One of the biggest challenges in the world of streaming media is available bandwidth. While most of that bandwidth is consumed by video, it does not lessen the importance of audio to create an immersive home theater experience. To help achieve that experience, Dolby announced enhancements to its Dolby Digital Plus surround sound codec. Announced at this year’s NAB show (National Association of Broadcasters), Dolby has developed a new set of algorithms that require only half the bandwidth to stream 5.1 surround sound. Before this, a minimum of 384 kilobits was required to stream Dolby Digital Plus surround sound. Now, Dolby states that the same sound can be delivered with 192K of bandwidth.
Traditional Dolby Digital 5.1 in the home requires a minimum of 384K. Therefore, the enhancements could drive wider adoption of Dolby Digital Plus. Streaming media providers could realize incremental bandwidth savings. What’s really nice about Dolby’s announcement is that we won’t need to upgrade our set top boxes, A/V receivers or Blu-ray players to take advantage of it. The algorithm changes are only used during the encoding process to author the media. The decoding done by our home theater gear hasn’t changed.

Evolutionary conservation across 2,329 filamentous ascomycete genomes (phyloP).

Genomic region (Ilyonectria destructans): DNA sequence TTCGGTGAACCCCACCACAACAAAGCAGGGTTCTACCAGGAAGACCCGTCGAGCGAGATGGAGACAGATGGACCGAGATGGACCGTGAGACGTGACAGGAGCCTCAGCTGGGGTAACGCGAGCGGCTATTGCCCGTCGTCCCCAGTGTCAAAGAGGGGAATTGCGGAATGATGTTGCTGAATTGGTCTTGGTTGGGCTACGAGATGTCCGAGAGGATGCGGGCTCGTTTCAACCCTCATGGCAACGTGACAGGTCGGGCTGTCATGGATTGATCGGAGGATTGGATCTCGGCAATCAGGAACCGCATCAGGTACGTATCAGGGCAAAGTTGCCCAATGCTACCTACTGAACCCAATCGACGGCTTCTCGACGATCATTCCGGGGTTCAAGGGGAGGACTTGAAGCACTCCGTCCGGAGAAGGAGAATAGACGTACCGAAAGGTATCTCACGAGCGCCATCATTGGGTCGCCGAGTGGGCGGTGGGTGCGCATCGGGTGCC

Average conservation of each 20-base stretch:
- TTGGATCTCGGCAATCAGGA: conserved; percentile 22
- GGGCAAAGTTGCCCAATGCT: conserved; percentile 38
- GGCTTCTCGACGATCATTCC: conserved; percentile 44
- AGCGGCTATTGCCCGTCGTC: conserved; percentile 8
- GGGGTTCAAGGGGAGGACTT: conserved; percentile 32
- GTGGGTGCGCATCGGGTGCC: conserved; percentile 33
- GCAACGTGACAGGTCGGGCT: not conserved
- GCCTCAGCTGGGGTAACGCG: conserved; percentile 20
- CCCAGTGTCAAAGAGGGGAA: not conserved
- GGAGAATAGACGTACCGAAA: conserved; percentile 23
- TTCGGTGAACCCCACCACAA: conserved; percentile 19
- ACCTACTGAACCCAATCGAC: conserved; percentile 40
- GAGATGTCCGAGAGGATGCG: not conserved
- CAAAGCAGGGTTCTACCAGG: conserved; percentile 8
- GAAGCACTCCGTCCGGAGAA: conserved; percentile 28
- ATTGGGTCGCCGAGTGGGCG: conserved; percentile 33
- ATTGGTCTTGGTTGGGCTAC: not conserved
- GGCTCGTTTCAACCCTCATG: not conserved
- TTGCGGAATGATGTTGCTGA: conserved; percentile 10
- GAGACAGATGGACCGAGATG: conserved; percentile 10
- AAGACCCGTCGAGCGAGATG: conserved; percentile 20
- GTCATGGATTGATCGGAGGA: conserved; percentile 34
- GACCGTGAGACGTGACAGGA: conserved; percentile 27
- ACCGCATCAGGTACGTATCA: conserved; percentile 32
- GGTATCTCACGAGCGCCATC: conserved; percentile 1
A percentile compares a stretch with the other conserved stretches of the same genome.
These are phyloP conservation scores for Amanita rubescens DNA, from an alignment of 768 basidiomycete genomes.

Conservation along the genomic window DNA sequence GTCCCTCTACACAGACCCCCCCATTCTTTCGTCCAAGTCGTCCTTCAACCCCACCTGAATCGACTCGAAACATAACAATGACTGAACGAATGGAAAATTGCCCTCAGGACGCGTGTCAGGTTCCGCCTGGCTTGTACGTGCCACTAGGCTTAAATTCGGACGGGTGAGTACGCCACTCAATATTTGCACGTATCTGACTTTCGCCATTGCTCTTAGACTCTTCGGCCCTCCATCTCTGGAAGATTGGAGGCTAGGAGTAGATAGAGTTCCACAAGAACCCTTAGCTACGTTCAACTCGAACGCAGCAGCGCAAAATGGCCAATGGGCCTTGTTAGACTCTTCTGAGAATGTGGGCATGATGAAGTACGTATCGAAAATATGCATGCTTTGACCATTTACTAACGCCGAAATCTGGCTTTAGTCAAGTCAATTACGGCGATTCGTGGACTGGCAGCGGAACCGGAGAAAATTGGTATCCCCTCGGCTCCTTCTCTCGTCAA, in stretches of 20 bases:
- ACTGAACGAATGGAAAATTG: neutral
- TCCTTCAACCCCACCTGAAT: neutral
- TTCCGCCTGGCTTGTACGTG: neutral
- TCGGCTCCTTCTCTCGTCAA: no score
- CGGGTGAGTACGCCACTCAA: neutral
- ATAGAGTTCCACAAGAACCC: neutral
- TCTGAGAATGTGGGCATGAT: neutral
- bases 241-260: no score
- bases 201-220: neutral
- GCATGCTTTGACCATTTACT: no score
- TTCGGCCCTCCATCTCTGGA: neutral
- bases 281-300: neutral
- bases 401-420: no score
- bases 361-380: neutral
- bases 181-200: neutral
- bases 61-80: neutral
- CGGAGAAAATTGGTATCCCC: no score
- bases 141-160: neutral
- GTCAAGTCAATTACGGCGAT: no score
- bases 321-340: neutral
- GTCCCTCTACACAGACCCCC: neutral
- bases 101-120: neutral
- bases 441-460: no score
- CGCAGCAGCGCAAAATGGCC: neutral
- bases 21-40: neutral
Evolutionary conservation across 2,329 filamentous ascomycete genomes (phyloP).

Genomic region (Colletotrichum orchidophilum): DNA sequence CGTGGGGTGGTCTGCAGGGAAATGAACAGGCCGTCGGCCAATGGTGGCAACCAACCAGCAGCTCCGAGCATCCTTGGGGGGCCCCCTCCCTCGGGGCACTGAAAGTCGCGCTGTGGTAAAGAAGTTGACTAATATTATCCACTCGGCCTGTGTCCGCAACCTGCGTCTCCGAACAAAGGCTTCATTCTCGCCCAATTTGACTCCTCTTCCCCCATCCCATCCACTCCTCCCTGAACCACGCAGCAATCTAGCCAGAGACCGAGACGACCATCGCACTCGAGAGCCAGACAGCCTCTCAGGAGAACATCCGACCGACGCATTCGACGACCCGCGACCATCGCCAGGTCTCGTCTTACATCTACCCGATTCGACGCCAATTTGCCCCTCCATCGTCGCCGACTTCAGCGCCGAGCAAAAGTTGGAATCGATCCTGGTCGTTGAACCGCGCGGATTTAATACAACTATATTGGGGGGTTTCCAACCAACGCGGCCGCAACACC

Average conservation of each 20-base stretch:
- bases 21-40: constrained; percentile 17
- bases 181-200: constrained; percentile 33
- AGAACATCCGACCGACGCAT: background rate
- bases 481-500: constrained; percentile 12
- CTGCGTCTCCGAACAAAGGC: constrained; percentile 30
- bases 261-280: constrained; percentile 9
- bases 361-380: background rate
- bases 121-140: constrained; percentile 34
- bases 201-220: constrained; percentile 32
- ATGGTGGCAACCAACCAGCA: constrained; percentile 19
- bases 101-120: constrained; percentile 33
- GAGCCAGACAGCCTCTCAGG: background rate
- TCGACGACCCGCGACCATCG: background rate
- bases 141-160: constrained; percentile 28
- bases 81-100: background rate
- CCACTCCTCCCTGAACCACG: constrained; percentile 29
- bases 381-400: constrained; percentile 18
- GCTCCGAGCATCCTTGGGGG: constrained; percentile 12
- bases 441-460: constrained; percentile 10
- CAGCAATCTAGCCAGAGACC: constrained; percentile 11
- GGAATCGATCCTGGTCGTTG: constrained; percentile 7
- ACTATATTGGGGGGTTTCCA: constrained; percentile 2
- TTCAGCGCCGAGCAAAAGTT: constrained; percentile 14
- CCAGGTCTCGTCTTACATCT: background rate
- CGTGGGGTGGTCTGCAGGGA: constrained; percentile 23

According to our sources, Netflix is already taking advantage of the technology. Dolby stated that the enhancements will be shared with professional encoding software developers this summer. Other platforms utilizing Dolby Digital Plus include VUDU and HBO GO. Dolby Digital Plus is also part of the ATSC standards for digital TV transmissions. HBO is in the process of rolling it out on HBO GO connected devices; it’s currently available on select Samsung Smart TVs. Amazon Instant Video has licensed it but is currently using regular Dolby Digital. Finally, no word if the new Apple TV plans to support Dolby Digital Plus down the road in addition to its current Dolby Digital support.